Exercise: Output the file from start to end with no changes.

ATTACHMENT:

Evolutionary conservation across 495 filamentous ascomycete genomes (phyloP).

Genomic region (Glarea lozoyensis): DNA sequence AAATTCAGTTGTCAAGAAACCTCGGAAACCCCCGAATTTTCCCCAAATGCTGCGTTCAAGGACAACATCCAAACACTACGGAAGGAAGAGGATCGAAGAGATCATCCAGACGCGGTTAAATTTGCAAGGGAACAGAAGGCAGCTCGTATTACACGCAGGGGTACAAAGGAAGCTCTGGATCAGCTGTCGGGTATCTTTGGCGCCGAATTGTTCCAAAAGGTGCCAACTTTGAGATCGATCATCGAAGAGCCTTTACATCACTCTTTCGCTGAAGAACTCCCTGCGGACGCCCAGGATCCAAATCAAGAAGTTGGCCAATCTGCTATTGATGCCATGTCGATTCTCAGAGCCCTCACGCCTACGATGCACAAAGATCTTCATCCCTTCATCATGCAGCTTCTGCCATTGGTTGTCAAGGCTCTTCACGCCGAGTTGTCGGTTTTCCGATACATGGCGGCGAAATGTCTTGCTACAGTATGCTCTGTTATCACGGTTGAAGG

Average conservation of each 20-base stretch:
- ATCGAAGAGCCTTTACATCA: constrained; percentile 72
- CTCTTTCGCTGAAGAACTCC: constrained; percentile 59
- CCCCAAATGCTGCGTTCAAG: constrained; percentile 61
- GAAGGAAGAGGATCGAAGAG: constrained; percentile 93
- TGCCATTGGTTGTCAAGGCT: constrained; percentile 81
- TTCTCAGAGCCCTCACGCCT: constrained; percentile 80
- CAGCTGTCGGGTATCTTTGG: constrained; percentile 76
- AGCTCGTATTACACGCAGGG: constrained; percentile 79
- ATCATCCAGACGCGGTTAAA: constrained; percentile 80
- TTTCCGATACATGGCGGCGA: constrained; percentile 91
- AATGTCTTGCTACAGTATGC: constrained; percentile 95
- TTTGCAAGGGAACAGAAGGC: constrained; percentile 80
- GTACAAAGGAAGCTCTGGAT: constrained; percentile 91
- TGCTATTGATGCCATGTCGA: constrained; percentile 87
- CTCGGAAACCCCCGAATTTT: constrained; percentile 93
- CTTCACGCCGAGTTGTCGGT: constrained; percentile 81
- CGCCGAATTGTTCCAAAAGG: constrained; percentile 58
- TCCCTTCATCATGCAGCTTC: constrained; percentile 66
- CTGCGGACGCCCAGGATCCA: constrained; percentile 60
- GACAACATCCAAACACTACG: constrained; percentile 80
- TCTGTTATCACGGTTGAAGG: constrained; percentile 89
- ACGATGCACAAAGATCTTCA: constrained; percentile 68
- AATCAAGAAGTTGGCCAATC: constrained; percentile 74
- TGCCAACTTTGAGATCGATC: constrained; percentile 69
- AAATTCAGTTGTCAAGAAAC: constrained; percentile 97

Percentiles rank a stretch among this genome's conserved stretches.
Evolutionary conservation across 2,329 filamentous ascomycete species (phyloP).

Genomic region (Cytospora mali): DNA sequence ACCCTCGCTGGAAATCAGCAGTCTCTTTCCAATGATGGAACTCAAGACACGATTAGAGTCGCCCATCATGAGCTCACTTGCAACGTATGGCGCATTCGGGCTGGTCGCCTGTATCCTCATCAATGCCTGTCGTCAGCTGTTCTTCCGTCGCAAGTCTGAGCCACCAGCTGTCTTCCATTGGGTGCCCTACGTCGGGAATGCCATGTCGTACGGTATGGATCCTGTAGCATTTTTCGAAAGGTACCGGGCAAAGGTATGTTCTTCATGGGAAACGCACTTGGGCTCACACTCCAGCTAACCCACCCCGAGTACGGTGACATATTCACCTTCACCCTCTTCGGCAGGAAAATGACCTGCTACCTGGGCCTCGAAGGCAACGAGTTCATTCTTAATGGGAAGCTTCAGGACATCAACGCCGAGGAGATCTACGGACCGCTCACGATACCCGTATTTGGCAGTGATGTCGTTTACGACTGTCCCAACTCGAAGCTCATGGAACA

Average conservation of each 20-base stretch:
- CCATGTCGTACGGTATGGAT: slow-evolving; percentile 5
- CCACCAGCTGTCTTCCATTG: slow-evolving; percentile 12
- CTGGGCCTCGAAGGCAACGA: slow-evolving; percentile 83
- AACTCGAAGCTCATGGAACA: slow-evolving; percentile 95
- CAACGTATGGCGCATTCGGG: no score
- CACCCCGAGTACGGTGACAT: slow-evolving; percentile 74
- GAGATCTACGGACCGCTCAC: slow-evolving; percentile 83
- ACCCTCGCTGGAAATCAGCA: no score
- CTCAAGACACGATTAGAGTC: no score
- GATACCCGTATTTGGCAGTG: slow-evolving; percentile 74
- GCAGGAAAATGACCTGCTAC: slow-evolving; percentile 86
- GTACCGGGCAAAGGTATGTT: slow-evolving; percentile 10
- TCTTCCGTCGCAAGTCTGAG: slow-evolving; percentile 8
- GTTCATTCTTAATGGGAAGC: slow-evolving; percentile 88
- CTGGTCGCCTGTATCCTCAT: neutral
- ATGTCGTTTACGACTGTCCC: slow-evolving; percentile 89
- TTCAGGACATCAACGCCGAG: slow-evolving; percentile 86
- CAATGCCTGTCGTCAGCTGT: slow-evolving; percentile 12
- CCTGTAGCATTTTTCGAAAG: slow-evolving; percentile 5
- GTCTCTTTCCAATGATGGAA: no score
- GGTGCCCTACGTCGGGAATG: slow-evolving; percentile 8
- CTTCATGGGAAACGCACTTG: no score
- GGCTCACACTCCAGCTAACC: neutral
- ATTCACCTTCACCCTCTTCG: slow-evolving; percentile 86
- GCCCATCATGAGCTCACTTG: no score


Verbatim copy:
Evolutionary conservation across 495 filamentous ascomycete genomes (phyloP).

Genomic region (Glarea lozoyensis): DNA sequence AAATTCAGTTGTCAAGAAACCTCGGAAACCCCCGAATTTTCCCCAAATGCTGCGTTCAAGGACAACATCCAAACACTACGGAAGGAAGAGGATCGAAGAGATCATCCAGACGCGGTTAAATTTGCAAGGGAACAGAAGGCAGCTCGTATTACACGCAGGGGTACAAAGGAAGCTCTGGATCAGCTGTCGGGTATCTTTGGCGCCGAATTGTTCCAAAAGGTGCCAACTTTGAGATCGATCATCGAAGAGCCTTTACATCACTCTTTCGCTGAAGAACTCCCTGCGGACGCCCAGGATCCAAATCAAGAAGTTGGCCAATCTGCTATTGATGCCATGTCGATTCTCAGAGCCCTCACGCCTACGATGCACAAAGATCTTCATCCCTTCATCATGCAGCTTCTGCCATTGGTTGTCAAGGCTCTTCACGCCGAGTTGTCGGTTTTCCGATACATGGCGGCGAAATGTCTTGCTACAGTATGCTCTGTTATCACGGTTGAAGG

Average conservation of each 20-base stretch:
- ATCGAAGAGCCTTTACATCA: constrained; percentile 72
- CTCTTTCGCTGAAGAACTCC: constrained; percentile 59
- CCCCAAATGCTGCGTTCAAG: constrained; percentile 61
- GAAGGAAGAGGATCGAAGAG: constrained; percentile 93
- TGCCATTGGTTGTCAAGGCT: constrained; percentile 81
- TTCTCAGAGCCCTCACGCCT: constrained; percentile 80
- CAGCTGTCGGGTATCTTTGG: constrained; percentile 76
- AGCTCGTATTACACGCAGGG: constrained; percentile 79
- ATCATCCAGACGCGGTTAAA: constrained; percentile 80
- TTTCCGATACATGGCGGCGA: constrained; percentile 91
- AATGTCTTGCTACAGTATGC: constrained; percentile 95
- TTTGCAAGGGAACAGAAGGC: constrained; percentile 80
- GTACAAAGGAAGCTCTGGAT: constrained; percentile 91
- TGCTATTGATGCCATGTCGA: constrained; percentile 87
- CTCGGAAACCCCCGAATTTT: constrained; percentile 93
- CTTCACGCCGAGTTGTCGGT: constrained; percentile 81
- CGCCGAATTGTTCCAAAAGG: constrained; percentile 58
- TCCCTTCATCATGCAGCTTC: constrained; percentile 66
- CTGCGGACGCCCAGGATCCA: constrained; percentile 60
- GACAACATCCAAACACTACG: constrained; percentile 80
- TCTGTTATCACGGTTGAAGG: constrained; percentile 89
- ACGATGCACAAAGATCTTCA: constrained; percentile 68
- AATCAAGAAGTTGGCCAATC: constrained; percentile 74
- TGCCAACTTTGAGATCGATC: constrained; percentile 69
- AAATTCAGTTGTCAAGAAAC: constrained; percentile 97

Percentiles rank a stretch among this genome's conserved stretches.
Evolutionary conservation across 2,329 filamentous ascomycete species (phyloP).

Genomic region (Cytospora mali): DNA sequence ACCCTCGCTGGAAATCAGCAGTCTCTTTCCAATGATGGAACTCAAGACACGATTAGAGTCGCCCATCATGAGCTCACTTGCAACGTATGGCGCATTCGGGCTGGTCGCCTGTATCCTCATCAATGCCTGTCGTCAGCTGTTCTTCCGTCGCAAGTCTGAGCCACCAGCTGTCTTCCATTGGGTGCCCTACGTCGGGAATGCCATGTCGTACGGTATGGATCCTGTAGCATTTTTCGAAAGGTACCGGGCAAAGGTATGTTCTTCATGGGAAACGCACTTGGGCTCACACTCCAGCTAACCCACCCCGAGTACGGTGACATATTCACCTTCACCCTCTTCGGCAGGAAAATGACCTGCTACCTGGGCCTCGAAGGCAACGAGTTCATTCTTAATGGGAAGCTTCAGGACATCAACGCCGAGGAGATCTACGGACCGCTCACGATACCCGTATTTGGCAGTGATGTCGTTTACGACTGTCCCAACTCGAAGCTCATGGAACA

Average conservation of each 20-base stretch:
- CCATGTCGTACGGTATGGAT: slow-evolving; percentile 5
- CCACCAGCTGTCTTCCATTG: slow-evolving; percentile 12
- CTGGGCCTCGAAGGCAACGA: slow-evolving; percentile 83
- AACTCGAAGCTCATGGAACA: slow-evolving; percentile 95
- CAACGTATGGCGCATTCGGG: no score
- CACCCCGAGTACGGTGACAT: slow-evolving; percentile 74
- GAGATCTACGGACCGCTCAC: slow-evolving; percentile 83
- ACCCTCGCTGGAAATCAGCA: no score
- CTCAAGACACGATTAGAGTC: no score
- GATACCCGTATTTGGCAGTG: slow-evolving; percentile 74
- GCAGGAAAATGACCTGCTAC: slow-evolving; percentile 86
- GTACCGGGCAAAGGTATGTT: slow-evolving; percentile 10
- TCTTCCGTCGCAAGTCTGAG: slow-evolving; percentile 8
- GTTCATTCTTAATGGGAAGC: slow-evolving; percentile 88
- CTGGTCGCCTGTATCCTCAT: neutral
- ATGTCGTTTACGACTGTCCC: slow-evolving; percentile 89
- TTCAGGACATCAACGCCGAG: slow-evolving; percentile 86
- CAATGCCTGTCGTCAGCTGT: slow-evolving; percentile 12
- CCTGTAGCATTTTTCGAAAG: slow-evolving; percentile 5
- GTCTCTTTCCAATGATGGAA: no score
- GGTGCCCTACGTCGGGAATG: slow-evolving; percentile 8
- CTTCATGGGAAACGCACTTG: no score
- GGCTCACACTCCAGCTAACC: neutral
- ATTCACCTTCACCCTCTTCG: slow-evolving; percentile 86
- GCCCATCATGAGCTCACTTG: no score